FOR IMMEDIATE RELEASE
February 16, 2007
CONTACT: Ben Sherman
US Board of Geographic Names Honors Coast Survey Commemorating 200th Anniversary of NOAA Predecessor
The U.S. Board on Geographic Names has unanimously voted to name the area off the southwest coast of Alaska at 49N, 159 W, “the United States Coast and Geodetic Survey Seamount Province” in recognition of the 200-year legacy of science and service that the United States Coast and Geodetic Survey, which dates from a February 10, 1807 executive order by President Thomas Jefferson, has provided. The name is the first to recognize an agency.
The U.S. Board on Geographic Names is an interdepartmental federal agency whose purpose is to establish and maintain uniform usage of geographic names.
The U.S. Coast and Geodetic Survey, a predecessor agency of today’s National Oceanic and Atmospheric Administration and the nation’s first scientific agency, charted the nation’s ports and waterways, researched physical characteristics of the ocean bottom, and explored many of the world’s oceans. The organization was known for a tradition of perseverance, scientific integrity, engraving and charting skills bordering on art, and courage demanded of explorers charting the unknown.
“This year we are proud to be holding a year long celebration of 200 years of science, service, and stewardship to the nation with its roots in the U.S. Coast and Geodetic Survey,” said Captain Steven R. Barnum, director of NOAA Office of Coast Survey, which continues to carry out the original agency's mission. “We are honored that the U.S. Board of Geographic Names has helped us to commemorate this distinguished occasion.”
During the mid-1920s and 1930s, the Coast and Geodetic Survey conducted systematic surveys across the Gulf of Alaska and explored much of the northern Pacific Ocean, charting the waters and discovering numerous seamounts. The majority of seamounts and knolls in this region are named for nineteenth century Coast and Geodetic Survey personnel.
There are an estimated 30,000 seamounts, mountains rising from the ocean seafloor that do not reach the water's surface, which occur across the globe, with only a few having been studied. The first undersea island to be called a seamount, located off the coast of central California, was named for George Davidson, one of the great explorers and scientist of the U.S. Coast Survey. Seamounts are important as hotspots of marine life in the vast realms of the open ocean. As they tower over the surrounding seabed they tend to concentrate water currents creating their own localized tides, eddies and nutrient-rich upwellings.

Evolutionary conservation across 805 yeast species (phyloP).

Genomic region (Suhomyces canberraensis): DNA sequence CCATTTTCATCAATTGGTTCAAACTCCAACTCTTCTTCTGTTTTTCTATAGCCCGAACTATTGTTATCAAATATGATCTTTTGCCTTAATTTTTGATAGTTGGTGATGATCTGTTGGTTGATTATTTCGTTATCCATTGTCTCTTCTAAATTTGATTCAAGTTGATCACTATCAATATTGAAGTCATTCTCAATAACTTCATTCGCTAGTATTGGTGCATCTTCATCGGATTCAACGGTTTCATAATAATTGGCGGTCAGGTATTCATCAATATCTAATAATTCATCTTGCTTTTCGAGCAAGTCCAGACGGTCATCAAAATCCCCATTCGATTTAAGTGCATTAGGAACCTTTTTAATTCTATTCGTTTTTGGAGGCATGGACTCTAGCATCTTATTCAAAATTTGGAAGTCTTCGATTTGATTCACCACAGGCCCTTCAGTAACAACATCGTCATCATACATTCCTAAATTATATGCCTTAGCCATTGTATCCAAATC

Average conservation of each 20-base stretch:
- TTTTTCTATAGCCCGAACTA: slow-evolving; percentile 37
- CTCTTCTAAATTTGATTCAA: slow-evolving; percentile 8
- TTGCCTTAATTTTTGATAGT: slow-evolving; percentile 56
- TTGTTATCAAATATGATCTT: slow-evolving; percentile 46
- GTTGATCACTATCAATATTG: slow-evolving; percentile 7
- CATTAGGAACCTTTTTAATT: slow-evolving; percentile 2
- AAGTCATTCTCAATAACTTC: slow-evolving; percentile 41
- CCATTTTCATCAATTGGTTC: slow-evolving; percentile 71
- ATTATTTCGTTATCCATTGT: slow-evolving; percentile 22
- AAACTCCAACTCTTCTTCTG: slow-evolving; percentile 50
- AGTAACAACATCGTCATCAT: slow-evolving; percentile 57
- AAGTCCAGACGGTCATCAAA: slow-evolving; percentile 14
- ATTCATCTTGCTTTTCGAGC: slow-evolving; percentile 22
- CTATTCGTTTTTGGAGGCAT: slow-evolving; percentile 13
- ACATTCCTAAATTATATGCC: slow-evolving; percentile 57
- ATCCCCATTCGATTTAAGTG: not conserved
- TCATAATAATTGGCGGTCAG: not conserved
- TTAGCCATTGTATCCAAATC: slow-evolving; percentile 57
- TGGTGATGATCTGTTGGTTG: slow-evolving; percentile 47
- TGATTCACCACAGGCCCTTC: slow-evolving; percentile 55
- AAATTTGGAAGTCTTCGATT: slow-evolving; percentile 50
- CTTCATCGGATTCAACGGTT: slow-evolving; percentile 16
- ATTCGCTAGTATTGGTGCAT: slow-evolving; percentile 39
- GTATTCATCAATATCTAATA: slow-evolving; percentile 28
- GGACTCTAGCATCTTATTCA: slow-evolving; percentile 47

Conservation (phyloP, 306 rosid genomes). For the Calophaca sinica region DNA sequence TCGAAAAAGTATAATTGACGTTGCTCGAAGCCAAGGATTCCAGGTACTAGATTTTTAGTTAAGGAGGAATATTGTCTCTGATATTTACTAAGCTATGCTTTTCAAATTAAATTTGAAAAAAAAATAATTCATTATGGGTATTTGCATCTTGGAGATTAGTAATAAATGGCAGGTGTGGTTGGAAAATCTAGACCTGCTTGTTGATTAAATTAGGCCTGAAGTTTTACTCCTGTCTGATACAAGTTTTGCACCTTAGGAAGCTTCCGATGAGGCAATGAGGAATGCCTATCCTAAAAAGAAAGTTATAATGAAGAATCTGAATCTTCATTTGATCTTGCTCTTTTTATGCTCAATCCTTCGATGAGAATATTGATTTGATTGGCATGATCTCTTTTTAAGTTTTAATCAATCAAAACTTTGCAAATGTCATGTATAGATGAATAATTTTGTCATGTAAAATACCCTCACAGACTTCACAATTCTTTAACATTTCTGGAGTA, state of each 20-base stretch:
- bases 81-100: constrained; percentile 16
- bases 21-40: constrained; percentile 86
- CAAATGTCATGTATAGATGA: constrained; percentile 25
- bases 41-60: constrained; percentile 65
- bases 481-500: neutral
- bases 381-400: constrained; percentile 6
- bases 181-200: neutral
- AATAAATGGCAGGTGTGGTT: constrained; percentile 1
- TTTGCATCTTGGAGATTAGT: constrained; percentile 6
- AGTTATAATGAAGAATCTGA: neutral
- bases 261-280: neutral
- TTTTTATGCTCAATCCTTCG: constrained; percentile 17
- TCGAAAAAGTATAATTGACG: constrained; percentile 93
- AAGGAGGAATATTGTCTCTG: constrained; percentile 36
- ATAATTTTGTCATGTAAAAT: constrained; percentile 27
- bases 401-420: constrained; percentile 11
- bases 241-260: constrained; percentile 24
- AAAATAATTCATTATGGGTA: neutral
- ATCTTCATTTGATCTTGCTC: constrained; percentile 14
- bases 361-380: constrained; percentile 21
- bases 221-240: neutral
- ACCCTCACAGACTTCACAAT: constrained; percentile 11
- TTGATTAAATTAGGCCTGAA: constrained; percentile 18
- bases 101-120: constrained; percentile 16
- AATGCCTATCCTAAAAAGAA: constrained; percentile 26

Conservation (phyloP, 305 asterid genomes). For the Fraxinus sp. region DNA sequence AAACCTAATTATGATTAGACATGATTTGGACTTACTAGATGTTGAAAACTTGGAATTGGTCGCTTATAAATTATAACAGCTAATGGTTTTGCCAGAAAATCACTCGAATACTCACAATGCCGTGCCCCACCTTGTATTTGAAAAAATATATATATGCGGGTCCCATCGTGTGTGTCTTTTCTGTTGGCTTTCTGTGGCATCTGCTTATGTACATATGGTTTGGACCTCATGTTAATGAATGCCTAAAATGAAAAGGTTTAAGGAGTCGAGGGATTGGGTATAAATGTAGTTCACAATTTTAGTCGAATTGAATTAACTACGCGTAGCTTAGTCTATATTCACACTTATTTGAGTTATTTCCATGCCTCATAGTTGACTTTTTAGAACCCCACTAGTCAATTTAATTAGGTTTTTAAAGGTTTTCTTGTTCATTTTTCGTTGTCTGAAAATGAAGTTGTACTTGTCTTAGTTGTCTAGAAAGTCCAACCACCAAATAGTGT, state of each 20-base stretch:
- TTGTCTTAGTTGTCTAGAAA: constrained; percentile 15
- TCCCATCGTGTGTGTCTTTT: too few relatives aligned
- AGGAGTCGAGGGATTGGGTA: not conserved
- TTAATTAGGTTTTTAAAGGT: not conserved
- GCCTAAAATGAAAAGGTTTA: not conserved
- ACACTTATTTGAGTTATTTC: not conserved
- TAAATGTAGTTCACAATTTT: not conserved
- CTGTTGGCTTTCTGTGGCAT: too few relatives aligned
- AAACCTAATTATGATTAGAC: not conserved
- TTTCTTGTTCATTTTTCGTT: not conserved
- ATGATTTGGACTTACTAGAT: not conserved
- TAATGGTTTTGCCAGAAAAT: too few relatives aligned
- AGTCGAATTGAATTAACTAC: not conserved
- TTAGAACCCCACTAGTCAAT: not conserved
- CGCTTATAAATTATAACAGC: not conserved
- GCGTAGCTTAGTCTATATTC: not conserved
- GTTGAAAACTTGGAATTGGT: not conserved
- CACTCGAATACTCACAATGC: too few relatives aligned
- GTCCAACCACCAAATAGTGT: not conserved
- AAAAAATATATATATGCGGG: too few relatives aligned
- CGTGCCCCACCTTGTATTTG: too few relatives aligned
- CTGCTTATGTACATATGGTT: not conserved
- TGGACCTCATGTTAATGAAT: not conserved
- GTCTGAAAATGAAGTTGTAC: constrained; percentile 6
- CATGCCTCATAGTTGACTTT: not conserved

The National Oceanic and Atmospheric Administration, an agency of the U.S. Commerce Department, is celebrating 200 years of science and service to the nation. From the establishment of the Survey of the Coast in 1807 by Thomas Jefferson to the formation of the Weather Bureau and the Commission of Fish and Fisheries in the 1870s, much of America's scientific heritage is rooted in NOAA.
NOAA is dedicated to enhancing economic security and national safety through the prediction and research of weather and climate-related events and information service delivery for transportation, and by providing environmental stewardship of our nation's coastal and marine resources. Through the emerging Global Earth Observation System of Systems (GEOSS), NOAA is working with its federal partners, more than 60 countries and the European Commission to develop a global monitoring network that is as integrated as the planet it observes, predicts and protects.
On the Web:
NOAA 200th Celebration: http://www.celebrating200years.noaa.gov
NOAA National Ocean Service: http://www.oceanservice.noaa.gov/
NOAA Office of Coast Survey: http://chartmaker.ncd.noaa.gov/
Revised July 12, 2012
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